In 2011, when I first started writing about the statute of
repose, which sets an absolute time limit on how long a
plaintiff can wait to file a claim, I routinely called it
obscure, a shadowy corollary to the better-known statute of
limitations. By now, of course, you know that the time lag
between the financial crisis and litigation stemming from it has
brought the statute of repose out of the shadows. But a 28-page decision Wednesday by U.S. District Judge Robert Sweet of
Manhattan, in a case involving an alleged scheme to short a
doomed-to-fail collateralized debt obligation, asked and
answered a question that still seems to be unclear in the 2nd
Circuit: When does the clock start ticking on the absolute time
Sweet's ruling came in a securities fraud suit by the
Italian bank Intesa Sanpaolo, which purchased a $180 million
credit default swap on the highest-rated tranches of a CDO
called Pyxis in April 2007. Apparently unbeknownst to Intesa,
the CDO had been stuffed with dreck for the express purpose of
sending it into default, in yet another alleged scheme in which
a savvy but ruthless hedge fund anticipated the housing crash
and secretly shorted CDOs it was purportedly backing with equity
investments. In this case, according to Sweet's ruling, the part
of the ruthless hedge fund was played by Magnetar. Also
allegedly in on the scheme were the CDO's arranger - Credit
Agricole's investment banking arm, known as Calyon - and the
collateral manager, Putnam Advisory. Intesa's lawyers at Quinn
Emanuel Urquhart & Sullivan claimed that Calyon and Putnam went
along with Magnetar's plot to short the CDO in exchange for
outsize deal fees.
Intesa filed its suit in federal court in April 2012. As you
might expect, defense lawyers from Skadden, Arps, Slate, Meagher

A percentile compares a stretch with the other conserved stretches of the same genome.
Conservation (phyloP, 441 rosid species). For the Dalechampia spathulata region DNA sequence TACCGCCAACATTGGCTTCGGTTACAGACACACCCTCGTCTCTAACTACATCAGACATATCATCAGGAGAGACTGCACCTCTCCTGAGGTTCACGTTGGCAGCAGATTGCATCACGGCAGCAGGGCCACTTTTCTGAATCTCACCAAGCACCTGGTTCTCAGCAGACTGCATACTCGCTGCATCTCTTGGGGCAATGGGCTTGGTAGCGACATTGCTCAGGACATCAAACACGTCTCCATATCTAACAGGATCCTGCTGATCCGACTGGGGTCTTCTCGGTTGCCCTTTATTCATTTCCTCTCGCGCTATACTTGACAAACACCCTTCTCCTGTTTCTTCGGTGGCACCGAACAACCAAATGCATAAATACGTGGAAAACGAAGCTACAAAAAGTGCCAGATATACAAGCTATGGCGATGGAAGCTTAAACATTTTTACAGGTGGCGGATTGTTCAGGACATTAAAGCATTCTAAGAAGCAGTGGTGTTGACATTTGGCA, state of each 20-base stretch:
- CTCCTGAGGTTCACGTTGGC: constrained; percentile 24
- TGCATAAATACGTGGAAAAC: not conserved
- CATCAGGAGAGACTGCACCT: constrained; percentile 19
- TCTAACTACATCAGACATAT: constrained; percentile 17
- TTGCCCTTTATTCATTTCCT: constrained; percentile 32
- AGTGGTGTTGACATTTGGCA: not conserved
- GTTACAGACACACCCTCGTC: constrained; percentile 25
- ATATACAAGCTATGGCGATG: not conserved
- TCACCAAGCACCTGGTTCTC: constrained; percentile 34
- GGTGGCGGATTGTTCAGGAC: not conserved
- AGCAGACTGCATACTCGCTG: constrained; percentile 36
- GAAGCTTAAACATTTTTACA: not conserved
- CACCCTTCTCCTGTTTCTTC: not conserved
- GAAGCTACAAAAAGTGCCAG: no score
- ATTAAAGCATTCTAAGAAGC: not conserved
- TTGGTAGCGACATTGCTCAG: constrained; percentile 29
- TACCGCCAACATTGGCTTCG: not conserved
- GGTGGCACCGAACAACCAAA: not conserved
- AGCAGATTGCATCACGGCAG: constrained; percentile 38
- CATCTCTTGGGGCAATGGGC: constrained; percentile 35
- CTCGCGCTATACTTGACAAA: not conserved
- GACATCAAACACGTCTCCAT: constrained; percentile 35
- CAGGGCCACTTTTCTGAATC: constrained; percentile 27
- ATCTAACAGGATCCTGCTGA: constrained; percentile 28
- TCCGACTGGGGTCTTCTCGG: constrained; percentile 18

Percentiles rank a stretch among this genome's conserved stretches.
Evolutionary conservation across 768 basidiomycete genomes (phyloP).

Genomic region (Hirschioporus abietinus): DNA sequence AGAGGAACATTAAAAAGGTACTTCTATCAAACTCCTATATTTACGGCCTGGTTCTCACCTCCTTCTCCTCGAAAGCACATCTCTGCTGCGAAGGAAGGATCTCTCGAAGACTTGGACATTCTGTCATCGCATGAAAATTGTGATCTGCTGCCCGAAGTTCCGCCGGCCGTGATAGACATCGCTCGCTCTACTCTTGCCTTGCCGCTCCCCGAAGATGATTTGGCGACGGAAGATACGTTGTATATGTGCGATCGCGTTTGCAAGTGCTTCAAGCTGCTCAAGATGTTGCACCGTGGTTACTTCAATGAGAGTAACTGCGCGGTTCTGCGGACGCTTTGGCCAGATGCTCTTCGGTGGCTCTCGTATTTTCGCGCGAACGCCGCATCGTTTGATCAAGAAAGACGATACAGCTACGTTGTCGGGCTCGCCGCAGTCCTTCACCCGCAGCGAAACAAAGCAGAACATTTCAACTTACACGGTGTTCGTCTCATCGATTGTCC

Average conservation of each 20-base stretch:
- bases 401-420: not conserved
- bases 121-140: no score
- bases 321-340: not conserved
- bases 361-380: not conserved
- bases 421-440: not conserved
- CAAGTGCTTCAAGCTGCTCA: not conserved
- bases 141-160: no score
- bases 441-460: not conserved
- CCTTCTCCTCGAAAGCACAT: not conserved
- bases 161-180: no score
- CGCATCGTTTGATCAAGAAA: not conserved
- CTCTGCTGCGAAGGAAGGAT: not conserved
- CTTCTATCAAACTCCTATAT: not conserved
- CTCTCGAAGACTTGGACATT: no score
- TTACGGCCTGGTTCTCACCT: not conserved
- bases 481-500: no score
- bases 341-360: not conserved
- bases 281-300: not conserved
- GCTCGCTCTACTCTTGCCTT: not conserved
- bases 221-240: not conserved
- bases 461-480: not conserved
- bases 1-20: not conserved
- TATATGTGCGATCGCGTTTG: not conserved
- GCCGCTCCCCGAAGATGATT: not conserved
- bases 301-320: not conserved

& Flom (for Calyon); Milbank, Tweed, Hadley & McCloy (for
Putnam); and Kirkland & Ellis (for Magnetar) argued that the
Italian bank had waited too long, based both on the two-year
statute of limitations and the five-year statute of repose.
Sweet's opinion explains that the U.S. Supreme Court
established a starting point for the statute of limitations on
federal securities fraud claims in its 2010 ruling in Merck v. Reynolds. And though the defendants in the Intesa case said the
bank was put on notice by articles about Magnetar's backstage
involvement in the Pyxis CDO that ran in 2008, Sweet said those
news accounts weren't sufficient specifically to alert Intesa to
the defendants' supposedly fraudulent intent. He said the bank's
notice dated to the public emergence of damning emails in a 2011
filing in another investor's case against Magnetar. "Since
certain facts relevant to scienter were first revealed in these
emails," Sweet wrote, "Intesa cannot be said to have discovered
'the facts constituting the violation' until July 21, 2011."
Intesa's suit, in other words, was well within the two-year
window provided by the statute of limitations.
But it wasn't within the five-year statute of repose, Sweet
wrote. There's no Supreme Court guidance on when that begins,
nor does Sweet cite direct precedent from the 2nd Circuit Court
of Appeals that sets a clear standard. (As I've reported, the
appeals court is considering a different but related question
about whether the statute of repose can be tolled by a class
action filing.) Quinn Emanuel, pointing to a 2010 ruling by U.S.
District Judge Victor Marrero in Anwar v. Fairfield Greenwich,
argued that the clock starts on the statute of repose when the
fraudulent transaction takes place. Intesa bought the $180
million Pyxis credit default swap on April 24, 2007, the bank
said, so its filing on April 6, 2012, was within the five-year
Sweet disagreed that the clock starts when the deal closes.
He said that under a 2011 ruling by the 2nd Circuit in City of Pontiac General Employees' Retirement System v. MBIA, the
statute of repose begins when the last purported
misrepresentation was made.
The judge backed into that conclusion. The MBIA ruling
addressed the statute of limitations, not the statute of repose.
So Sweet engaged in some inference to read the appeals court's
intent on repose, writing that because the 2011 opinion holds
that the "two-year post-discovery deadline begins to run at the
time of purchase," it "thereby (implies) that the five-year
post-violation deadline must be triggered by some other event."
Both Calyon and Putnam had their final communications with
Intesa before April 4, 2007, Sweet said, so the Italian bank's
fraud suit wasn't filed in time.
Sweet gave the bank leave to file an amended complaint, so
Intesa will get another chance to allege that it was misled
after April 4, 2007. If that doesn't work, there's always New
York State Supreme Court, where the statute of limitations on
fraud is a generous six years.
Follow us on Twitter: @AlisonFrankel, @ReutersLegal | Like us on Facebook